Even the staunchest, most die-hard Apple fan sometimes wonders if the perks of Android phones are worth giving up the iOS.
Choosing Android already means you have more than a single smartphone model to choose from, including what I have to say are some of the most beautifully designed devices available in the market today: Samsung’s flagship phones, the Note 5 and Galaxy Edge. But at the end of the day, your smartphones have to be efficient and powerful, and that means combining exceptional hardware with software technology — something that Apple definitely has down pat.
To be fair however, Android has taken major strides towards this kind of seamless efficiency with their operating system. Here are some of the reasons why letting go of your iPhone might not be as bad as you think.
The cult of Apple means you can’t change anything about it. Apart from how you arrange your dashboard and homescreen, you’re pretty much stuck with the Apple aesthetic. Android however, is all for customisation — you can basically skin the entire operating system and customise it by installing launchers, icon packs, lock screens, and even root kits.
Android’s version of Siri has been enhanced and now lets you access nearly everything you want. Granted, it doesn’t have the same kind of sassy ‘personality’ that Siri has, but it’s efficient, quick and gets the job done.
Here’s what I personally think is the biggest advantage that Android has over Apple: at the end of the day, an Android phone is seamlessly and deeply integrated with the entire milieu of Google services, which most — regardless of whether you use an iPhone or a Samsung or an HTC or a Xiaomi — probably use. Think about it: you have Gmail, Google Drive, Google Maps, Waze, Chrome and Cloud Services, just to name a few, and these are all designed to work perfectly with an Android device.
Apple products are expensive. The technology is great, but let’s face it, you’re also paying for the entire branding package that comes with it. Android, given its numerous options, offers something from low-end to mid-range to top-tier devices, depending on what you need.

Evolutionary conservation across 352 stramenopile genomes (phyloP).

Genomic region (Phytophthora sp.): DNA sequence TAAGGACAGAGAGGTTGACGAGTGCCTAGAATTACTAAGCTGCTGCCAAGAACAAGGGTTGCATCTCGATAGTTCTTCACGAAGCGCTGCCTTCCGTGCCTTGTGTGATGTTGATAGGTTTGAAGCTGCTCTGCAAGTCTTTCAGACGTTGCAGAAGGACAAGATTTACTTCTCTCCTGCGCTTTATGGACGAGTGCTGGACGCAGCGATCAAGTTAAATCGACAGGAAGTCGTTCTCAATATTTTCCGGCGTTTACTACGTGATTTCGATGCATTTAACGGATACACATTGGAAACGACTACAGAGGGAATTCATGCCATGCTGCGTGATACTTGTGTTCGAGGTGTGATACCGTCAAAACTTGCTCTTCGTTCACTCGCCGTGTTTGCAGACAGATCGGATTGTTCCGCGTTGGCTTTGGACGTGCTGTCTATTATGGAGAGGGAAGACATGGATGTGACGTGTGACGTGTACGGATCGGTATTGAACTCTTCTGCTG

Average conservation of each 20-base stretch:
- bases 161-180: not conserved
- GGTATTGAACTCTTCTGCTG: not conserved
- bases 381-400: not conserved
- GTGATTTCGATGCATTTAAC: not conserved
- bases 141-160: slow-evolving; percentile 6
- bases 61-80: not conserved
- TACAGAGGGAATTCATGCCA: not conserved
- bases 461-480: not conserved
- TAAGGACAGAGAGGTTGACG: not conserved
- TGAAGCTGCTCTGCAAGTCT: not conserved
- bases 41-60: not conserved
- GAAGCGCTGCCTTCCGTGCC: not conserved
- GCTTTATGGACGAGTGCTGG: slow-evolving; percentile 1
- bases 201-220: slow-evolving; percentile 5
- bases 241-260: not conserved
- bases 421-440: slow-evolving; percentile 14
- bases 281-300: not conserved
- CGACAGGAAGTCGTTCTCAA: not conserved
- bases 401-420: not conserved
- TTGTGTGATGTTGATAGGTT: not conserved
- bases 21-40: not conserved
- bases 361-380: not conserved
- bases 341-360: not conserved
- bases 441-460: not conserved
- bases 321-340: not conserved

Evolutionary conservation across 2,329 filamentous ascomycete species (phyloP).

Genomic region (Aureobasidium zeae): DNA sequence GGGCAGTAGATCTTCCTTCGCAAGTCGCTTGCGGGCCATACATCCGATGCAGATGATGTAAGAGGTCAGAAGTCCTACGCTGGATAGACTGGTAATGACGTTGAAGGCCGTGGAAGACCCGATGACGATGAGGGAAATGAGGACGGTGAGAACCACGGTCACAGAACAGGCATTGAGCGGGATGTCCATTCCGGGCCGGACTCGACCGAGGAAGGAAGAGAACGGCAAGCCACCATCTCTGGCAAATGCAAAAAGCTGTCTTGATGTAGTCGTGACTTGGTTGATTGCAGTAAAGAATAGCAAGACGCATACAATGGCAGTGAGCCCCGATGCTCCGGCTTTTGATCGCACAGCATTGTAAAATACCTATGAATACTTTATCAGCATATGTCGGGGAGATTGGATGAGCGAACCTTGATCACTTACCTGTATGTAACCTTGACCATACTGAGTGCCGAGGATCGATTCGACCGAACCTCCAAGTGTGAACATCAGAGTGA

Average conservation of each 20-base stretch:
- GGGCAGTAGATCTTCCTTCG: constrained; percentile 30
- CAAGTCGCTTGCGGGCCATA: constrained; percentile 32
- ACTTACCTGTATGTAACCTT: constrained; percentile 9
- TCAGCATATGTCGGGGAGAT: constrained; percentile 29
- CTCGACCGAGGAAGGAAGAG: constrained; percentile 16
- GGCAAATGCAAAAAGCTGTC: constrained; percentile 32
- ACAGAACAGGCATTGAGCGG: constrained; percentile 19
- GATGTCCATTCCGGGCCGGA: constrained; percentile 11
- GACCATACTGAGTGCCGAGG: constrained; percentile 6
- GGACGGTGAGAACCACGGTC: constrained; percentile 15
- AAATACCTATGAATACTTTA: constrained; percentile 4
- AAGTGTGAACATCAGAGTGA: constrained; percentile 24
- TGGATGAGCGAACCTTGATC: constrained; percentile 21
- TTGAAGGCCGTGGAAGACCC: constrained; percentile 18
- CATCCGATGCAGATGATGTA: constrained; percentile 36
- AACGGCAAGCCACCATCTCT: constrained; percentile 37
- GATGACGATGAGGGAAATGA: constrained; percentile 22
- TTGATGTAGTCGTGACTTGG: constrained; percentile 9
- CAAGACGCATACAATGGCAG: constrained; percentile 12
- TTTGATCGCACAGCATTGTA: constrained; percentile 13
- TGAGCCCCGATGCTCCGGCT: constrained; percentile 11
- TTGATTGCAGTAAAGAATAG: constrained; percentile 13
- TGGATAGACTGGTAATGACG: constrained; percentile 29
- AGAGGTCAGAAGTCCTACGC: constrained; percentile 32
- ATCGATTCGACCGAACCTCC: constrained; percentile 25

This is especially true for smartwatches, which are rising in popularity and use day by day. Android smartwatches can run on iOS and Android devices, and similarly, Android devices can run the Apple Watch.
Generally, the battery lives of iOS and Android devices are a toss up, with neither being able to last through the day. But Android devices are actually tailored to manage power more efficiently, especially with the addition of the Doze feature and App Standby option on the latest update, Marshmallow.
Doze works like this: once it detects that your phone has been inactive for a while, it will switch into Doze mode to disable data network and shut down running background processing. Think of it as though you’re switching to airplane mode, while allowing high priority messages and calls to come through. App Standby works similarly by switching running apps off automatically once it notices that you haven’t used them in a few hours.
The iPhone screens are great, but then there’s the new Nexus 6P with a 1440p display, or the Xperia Z5 Premium with its 4K Ultra HD screen. Basically, if you want crisper, more precise colours and images, going Android means you have the option to go for these high-def devices.
If you do decide to make the big switch, you won’t be at the losing end of the deal, especially with the release of the Android 6.0 Marshmallow. As most early reviews have already noted, it looks like the best Android operating system yet, which means you might just be in for a treat should you take the leap.